How England Weaponised the Humble Throw-In Against Croatia
When Liverpool appointed throw-in specialist Thomas Grønnemark in 2018, their decision was met with derision by some in the football media. This is the same Liverpool, by the way, who are widely considered as one of the clubs pioneering the use of data analytics in football. Chief among those to pour scorn over the hiring of Grønnemark was former Sky Sports’ pundit Andy Gray.
In response to the news, Gray unveiled his two simple rules for how he would go about coaching throw-ins.
Rule No. 1: Throw it to one of your own players.
Rule No. 2: Keep hold of the ball. (We’re not sure if Gray meant literally keeping hold of the ball here but given one of the key aspects of a successful throw-in is letting go of the ball, we’ll assume he means retaining possession).
So it’s as simple as that, right? Chuck it to one of your teammates and keep the ball.
But when just shy of 16% of all throw-ins in the Premier League last season led to a loss of possession, is it really as easy as that? As recently as 2017-18, that number was as high as 20%.
A throw-in is essentially its own version of a set piece. It’s one of the rare times in football where the ball is stationary and the team in possession is in total control. To cede possession almost one in every five throws when you have a monopoly on almost all variables just seems a little too high.
And so, the need for a throw-in coach.
In the 2017-18 Premier League season, Liverpool lost possession from their own throws 15% of the time, the sixth-best percentage in the league. In the summer of 2018, they hired Grønnemark and their retention of possession from throw-in situations has progressively increased each season. In 2020-21, they lost the ball just 8.5% of the time. That was the fourth-lowest rate behind Manchester City (6.9%), Chelsea (7.8%) and Leeds United (also 7.8%). Now yes, the stronger teams in the league are more likely to dominate possession and therefore inflate their throw-in completion rates by recycling the ball via full-back to defender. Nor is this to say that Grønnemark was brought it to simply improve Liverpool’s retention rates. But all this still points toward the merits of thinking about throw-ins as set pieces rather than merely a method of restarting play.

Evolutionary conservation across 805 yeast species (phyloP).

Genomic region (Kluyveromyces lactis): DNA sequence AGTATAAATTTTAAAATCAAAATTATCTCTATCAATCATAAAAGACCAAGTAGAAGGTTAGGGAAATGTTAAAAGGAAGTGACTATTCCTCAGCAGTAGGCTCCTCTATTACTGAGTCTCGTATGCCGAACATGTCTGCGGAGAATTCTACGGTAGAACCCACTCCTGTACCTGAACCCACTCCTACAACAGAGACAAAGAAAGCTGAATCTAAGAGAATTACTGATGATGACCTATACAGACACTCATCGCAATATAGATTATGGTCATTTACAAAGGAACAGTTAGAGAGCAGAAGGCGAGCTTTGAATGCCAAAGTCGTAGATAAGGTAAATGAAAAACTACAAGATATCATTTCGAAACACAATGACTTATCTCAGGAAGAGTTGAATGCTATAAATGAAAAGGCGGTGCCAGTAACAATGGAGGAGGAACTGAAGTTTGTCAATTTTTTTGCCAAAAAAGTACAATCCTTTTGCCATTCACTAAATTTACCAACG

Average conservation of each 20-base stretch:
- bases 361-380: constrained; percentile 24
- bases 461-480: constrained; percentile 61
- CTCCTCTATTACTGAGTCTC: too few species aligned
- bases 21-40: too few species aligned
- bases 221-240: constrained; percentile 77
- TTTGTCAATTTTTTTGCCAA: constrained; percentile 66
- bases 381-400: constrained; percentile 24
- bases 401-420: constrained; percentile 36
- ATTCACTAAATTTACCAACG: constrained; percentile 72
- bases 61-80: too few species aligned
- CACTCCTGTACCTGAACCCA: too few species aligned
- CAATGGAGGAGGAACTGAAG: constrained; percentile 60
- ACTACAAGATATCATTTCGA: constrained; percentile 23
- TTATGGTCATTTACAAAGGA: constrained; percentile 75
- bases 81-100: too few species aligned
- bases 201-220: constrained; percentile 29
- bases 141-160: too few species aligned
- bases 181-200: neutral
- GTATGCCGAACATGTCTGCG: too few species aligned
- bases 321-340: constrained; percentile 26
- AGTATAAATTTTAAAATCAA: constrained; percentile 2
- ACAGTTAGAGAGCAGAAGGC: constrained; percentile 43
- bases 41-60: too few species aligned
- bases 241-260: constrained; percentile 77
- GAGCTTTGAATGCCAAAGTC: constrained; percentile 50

In international football, throw-in retention rates are pretty similar to club football. Take the World Cup in 2018: 83% of all throws were retained, which is pretty much in line with the Premier League last year. But in international football, typically lower scoring than club football and where defensive cohesion is not at its strongest, set pieces can be extremely valuable.
Gareth Southgate’s England demonstrated this at the 2018 World Cup in Russia, where his side scored the most set-piece goals of any team at a World Cup since 1966:
The England manager is known to analyse the NBA and the NFL to assess whether the movements and patterns from routines can be adopted in football.
The early signs at Euro 2020 are that he’s at it again. And this time he’s weaponising the humble throw-in.
When Kieran Trippier was selected at left-back over more conventional left-backs Ben Chilwell and Luke Shaw, many thought it was Trippier’s potency from set pieces that earned him the nod. But we doubt that his throw-ins were considered part of this equation.
We didn’t have to wait long to see some training ground magic. Just five minutes into the game, Trippier has a throw-in halfway inside his own half. As articulated by football performance analyst Carlon Carpenter on Twitter, the starting position of five England players draws six Croatian midfielders towards the sideline.